The story tells of an aging, ex-famous author (played by Sean Connery) who risks his much valued hermit lifestyle to spend his afternoons giving private writing lessons to an inner city, basketball playing, boy-genius. Their sessions start with one simple lesson.
"The first key to writing...is to write."
Many of us suffer from a backwards view of the creative process. We believe we must first find motivation, and then we can start working. So we spend hours staring at the blinking cursor or blank canvas and wonder why divine inspiration refuses to strike.
The truth though, is exactly what Todd Henry writes in his book, The Accidental Creative, "Action breeds motivation, not the other way around."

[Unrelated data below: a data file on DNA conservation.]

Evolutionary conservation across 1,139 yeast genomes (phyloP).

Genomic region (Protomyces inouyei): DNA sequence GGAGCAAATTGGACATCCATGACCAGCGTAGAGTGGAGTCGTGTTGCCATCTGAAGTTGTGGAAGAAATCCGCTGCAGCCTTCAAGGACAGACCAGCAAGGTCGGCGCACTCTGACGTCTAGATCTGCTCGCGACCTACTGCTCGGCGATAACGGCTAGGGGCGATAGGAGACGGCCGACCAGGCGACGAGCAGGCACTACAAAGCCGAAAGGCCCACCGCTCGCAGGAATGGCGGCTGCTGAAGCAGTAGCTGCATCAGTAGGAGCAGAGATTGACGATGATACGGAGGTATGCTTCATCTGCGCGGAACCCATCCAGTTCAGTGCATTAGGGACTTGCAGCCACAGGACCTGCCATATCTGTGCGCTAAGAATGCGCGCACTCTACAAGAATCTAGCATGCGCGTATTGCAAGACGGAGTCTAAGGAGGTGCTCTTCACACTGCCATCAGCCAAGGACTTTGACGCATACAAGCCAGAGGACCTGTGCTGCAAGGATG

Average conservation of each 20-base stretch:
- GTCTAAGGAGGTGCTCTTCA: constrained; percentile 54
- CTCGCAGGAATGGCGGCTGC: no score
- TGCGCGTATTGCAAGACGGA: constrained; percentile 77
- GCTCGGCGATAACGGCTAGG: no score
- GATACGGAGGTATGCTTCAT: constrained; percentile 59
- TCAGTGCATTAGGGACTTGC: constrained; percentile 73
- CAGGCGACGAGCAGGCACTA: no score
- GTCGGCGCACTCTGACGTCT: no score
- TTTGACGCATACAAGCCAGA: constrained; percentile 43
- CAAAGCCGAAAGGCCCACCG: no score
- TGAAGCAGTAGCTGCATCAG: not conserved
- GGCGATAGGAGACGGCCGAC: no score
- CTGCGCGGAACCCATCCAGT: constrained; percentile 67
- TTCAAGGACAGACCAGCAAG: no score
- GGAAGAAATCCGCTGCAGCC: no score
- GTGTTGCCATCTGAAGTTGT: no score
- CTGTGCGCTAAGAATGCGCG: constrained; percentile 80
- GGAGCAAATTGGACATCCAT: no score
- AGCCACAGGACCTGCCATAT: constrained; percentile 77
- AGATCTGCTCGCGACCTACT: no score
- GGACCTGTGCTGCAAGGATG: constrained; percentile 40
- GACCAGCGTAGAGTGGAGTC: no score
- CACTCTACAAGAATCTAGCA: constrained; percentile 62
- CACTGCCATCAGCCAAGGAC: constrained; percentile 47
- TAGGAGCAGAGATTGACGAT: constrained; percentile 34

Think of it this way, if we always waited to pray until we felt fully immersed in the presence of God's Holy Spirit, then my guess is that most of us would have a pretty weak prayer life. When we are diligent about prayer though, regardless of how "inspired" we are to do it, that posture of obedience increases our sensitivity for a powerful encounter with God.
In the same way, we must be obedient to our craft. We cannot wait to be inspired to take action. We must deliberately take action in order to activate the creative muscles that make us more attune to inspiration when it finally does come. Momentum has a much stronger effect on what is already moving than an object that is standing still.